[FrontPage] [TitleIndex] [WordIndex

Assignment 5 FAQ

NP and graphs

Q. No matter how much I read or think about it, what exactly NP, NP-Hard, and NP-Complete still evades me.

A. See "notes on NP" for some additional summary/background.

Bin and Radix Sorts

Q. Did we talk about radix sort in class?

A. Yes. It is the bin-sort variant that we discussed with a deck of cards, e.g.


Q. This doesn't seem like very much data. Why use a hashtable?

A. This problem was written when memory was harder to come by. If you feel that the numbers here are insufficiently motivating, imagine instead that the ticket contains 8 choices drawn from numbers between 1 and 100 in a national-scale lottery; that is probably a more comparable set of numbers for today's technologies.

Q. "...where m is the number of external buckets in which the records will be stored..." I’m confused as to what m is supposed to be.... What’s an external bucket?

A. The problem suggests that the ticket numbers will be hashed to provide a dictionary (stored internally in memory), while the actual tickets will be stored externally (e.g., in a file or database). The external buckets therefore refer to the storage of actual ticket info. You may further assume that this proposal uses what wikipedia calls "separate chaining", also called "open hashing" or "closed addressing" (not to be confused with "closed hashing" or "open addressing"). Cormen et al. call this "collision resolution by chaining". This means that the buckets are the associated linked lists.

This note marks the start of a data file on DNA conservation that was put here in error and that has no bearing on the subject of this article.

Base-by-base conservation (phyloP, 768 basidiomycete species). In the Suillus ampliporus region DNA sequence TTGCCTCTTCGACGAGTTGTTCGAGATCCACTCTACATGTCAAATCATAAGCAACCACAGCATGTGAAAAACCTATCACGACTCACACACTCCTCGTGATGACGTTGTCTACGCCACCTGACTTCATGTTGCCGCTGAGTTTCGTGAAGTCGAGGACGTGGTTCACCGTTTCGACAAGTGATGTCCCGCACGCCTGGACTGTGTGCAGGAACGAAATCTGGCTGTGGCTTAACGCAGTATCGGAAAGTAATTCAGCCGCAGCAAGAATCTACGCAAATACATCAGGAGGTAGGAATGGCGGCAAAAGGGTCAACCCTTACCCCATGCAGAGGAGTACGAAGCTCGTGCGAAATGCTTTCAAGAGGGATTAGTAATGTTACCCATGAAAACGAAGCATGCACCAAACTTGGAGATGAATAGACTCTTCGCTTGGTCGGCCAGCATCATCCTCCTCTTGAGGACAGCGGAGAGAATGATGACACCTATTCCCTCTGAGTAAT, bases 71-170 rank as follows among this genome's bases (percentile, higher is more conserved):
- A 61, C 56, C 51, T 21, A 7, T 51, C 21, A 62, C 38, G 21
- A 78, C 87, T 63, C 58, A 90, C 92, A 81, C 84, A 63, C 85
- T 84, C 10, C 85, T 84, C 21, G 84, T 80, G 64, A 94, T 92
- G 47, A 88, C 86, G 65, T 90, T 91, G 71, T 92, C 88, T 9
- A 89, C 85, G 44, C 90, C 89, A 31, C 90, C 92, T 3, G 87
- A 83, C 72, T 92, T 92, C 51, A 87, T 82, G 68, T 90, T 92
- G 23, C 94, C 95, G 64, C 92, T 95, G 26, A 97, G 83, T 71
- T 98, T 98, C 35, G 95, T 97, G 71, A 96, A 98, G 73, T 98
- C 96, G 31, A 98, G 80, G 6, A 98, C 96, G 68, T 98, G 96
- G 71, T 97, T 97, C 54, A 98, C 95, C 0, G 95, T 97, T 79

Turing Machine programming

Q. When you ask for implementation level descriptions of Turning machines, can we just give the state diagram that we make in JFLAP or do we need to write out the entire formal definition as well, where we define what Q, sigma, and all of those other things are, even though they are generally implicitly defined by the diagram?

A. JFLAP is fine; it gives a sufficient description to determine how the proposed TM works.


Q. For question 5, I want to show a 2-PDA is more powerful than a 1-PDA by using a language that is recognizable by the former but not by the latter. If I choose a language that is known not to be recognizable by a 1-PDA, do I have to re-prove this unrecognizability?

A. No. If the language is widely known not to be recognizable by a traditional PDA (or, e.g., if it is proved in Sipser), this is sufficient. Please note that I am not inviting you to search for languages that someone else has proved to be non-context-free; I'm saying there are some conventional examples and if you use one of those, you don't have to prove the non-context-free-ness.

Q. Should I prove 2-PDAs and 3-PDAs equivalent by proving that each can simulate the other?

A. The hint in the problem suggests that a 2-PDA can simulate a Turing Machine. That's probably an easier way to go....

General advice for this problem: Think about the limitation of a PDA vs. a TM. Why is a PDA more limited? What can a TM do that a PDA can't? Also, note that this is a problem that isn't very hard to write up but does require some key insights. If you're struggling with it, I suggest you make sure that you understand the question, then put it aside for a while and do other things. The answer is at least as likely to occur to you when your mind is wandering as through continued beating your head against it. (You *do* need to understand it first, of course.)

2013-07-17 10:42